The Washington Post

Campaign 2012: The poll star

POTUS campaigning Sunday in Melbourne, Florida. Or maybe Australia. You never know these days. (David Massey/AP)

This ain’t very fluid. The electorate has almost completely congealed in its preferences. People have seen enough. The candidates have been stumping and squawking and berating and fulminating since All In the Family was the number one show on television.

That said, if there’s a slight trend it seems to favor Obama. My friend Keating Holland at CNN says the voters liked the Dem convention and Obama is now up 6 points nationally. And Nate Silver reports an Obama bump: “[T]he polling movement that we have seen over the past three days represents the most substantial shift that we’ve seen in the race all year,” he wrote in his Sept. 9 post.

For a lot of pundit types, Silver is the poll star. His fivethirtyeight blog for the Times features a special hand-crafted election-forecast deelybopper, powered by proprietary AlGoreRhythms, that not only can tell us who is most likely to win but also what color tie he will wear in his victory speech. This morning Silver’s contraption declares that Obama has a 79.8 percent chance of winning on Nov. 6. The likely popular vote: 51.5 percent to 47.5 percent. Ohio has a 26.5 percent chance of being the state that provides the “decisive electoral vote” (am fuzzy on what that means, exactly). Obama will win about 315 electoral votes. All of this emerges, along with stock tips and a pungent espresso, from the Silver Machine.

Remember, these are not predictions. These are just forecasts. They’re scenarios. They’re probablistic conjectures presented to the public as discussion material. You can put it in your pipe and smoke it or you can walk away. Silver has a brilliant track record. He got 2008 right — in September. He correctly predicted that Tilden would win the popular vote but Hayes would win the Electoral College. He was the first to forecast the Jefferson-Burr fiasco of 1800. Thus Democrats who are feeling shakey and queasy and jittery and have that sewing-machine leg issue can refer to Silver’s latest and it’s like a big gulp of Mylanta with an Ambien chaser.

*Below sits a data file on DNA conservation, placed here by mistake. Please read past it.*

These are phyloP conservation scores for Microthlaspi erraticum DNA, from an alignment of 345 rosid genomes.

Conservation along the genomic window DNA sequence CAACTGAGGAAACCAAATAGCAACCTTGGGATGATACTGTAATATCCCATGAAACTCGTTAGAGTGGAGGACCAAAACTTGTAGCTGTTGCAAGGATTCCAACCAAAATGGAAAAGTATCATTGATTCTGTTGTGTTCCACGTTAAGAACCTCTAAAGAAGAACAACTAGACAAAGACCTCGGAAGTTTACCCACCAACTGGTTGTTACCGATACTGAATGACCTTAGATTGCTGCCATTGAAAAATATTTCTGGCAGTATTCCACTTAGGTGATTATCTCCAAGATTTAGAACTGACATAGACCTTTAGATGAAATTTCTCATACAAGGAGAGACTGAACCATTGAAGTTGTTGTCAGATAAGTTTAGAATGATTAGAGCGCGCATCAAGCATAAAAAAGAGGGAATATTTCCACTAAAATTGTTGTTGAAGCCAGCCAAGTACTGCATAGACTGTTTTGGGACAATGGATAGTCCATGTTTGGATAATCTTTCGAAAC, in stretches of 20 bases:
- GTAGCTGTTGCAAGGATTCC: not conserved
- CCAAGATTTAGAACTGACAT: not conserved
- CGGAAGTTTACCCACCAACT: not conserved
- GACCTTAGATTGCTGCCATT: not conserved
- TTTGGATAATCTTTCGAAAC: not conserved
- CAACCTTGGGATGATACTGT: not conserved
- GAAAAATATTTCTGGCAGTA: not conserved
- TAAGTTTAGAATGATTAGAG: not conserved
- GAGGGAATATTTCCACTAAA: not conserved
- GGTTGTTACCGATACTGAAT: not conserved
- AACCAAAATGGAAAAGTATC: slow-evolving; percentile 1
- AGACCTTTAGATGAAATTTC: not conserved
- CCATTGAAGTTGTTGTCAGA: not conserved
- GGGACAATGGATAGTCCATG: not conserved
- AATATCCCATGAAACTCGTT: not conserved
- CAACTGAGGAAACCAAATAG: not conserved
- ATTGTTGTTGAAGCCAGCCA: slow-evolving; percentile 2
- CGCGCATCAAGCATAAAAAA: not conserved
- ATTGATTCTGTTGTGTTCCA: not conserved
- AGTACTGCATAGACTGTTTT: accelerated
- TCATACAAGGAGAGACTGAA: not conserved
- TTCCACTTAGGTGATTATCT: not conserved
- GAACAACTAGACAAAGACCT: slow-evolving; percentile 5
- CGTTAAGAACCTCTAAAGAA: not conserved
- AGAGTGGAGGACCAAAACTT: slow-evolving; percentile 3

My personal algorithm tells me it’s going to come down to a few critical states, as always. Two of the last three elections were decided by a single state (Florida in 2000, Ohio in 2004). Distribute a million votes for McCain here and there in 2008 and it would have been a different ballgame.

We’re a divided country. It’ll be close. Eight weeks to go.

Joel Achenbach writes on science and politics for the Post's national desk and on the "Achenblog."


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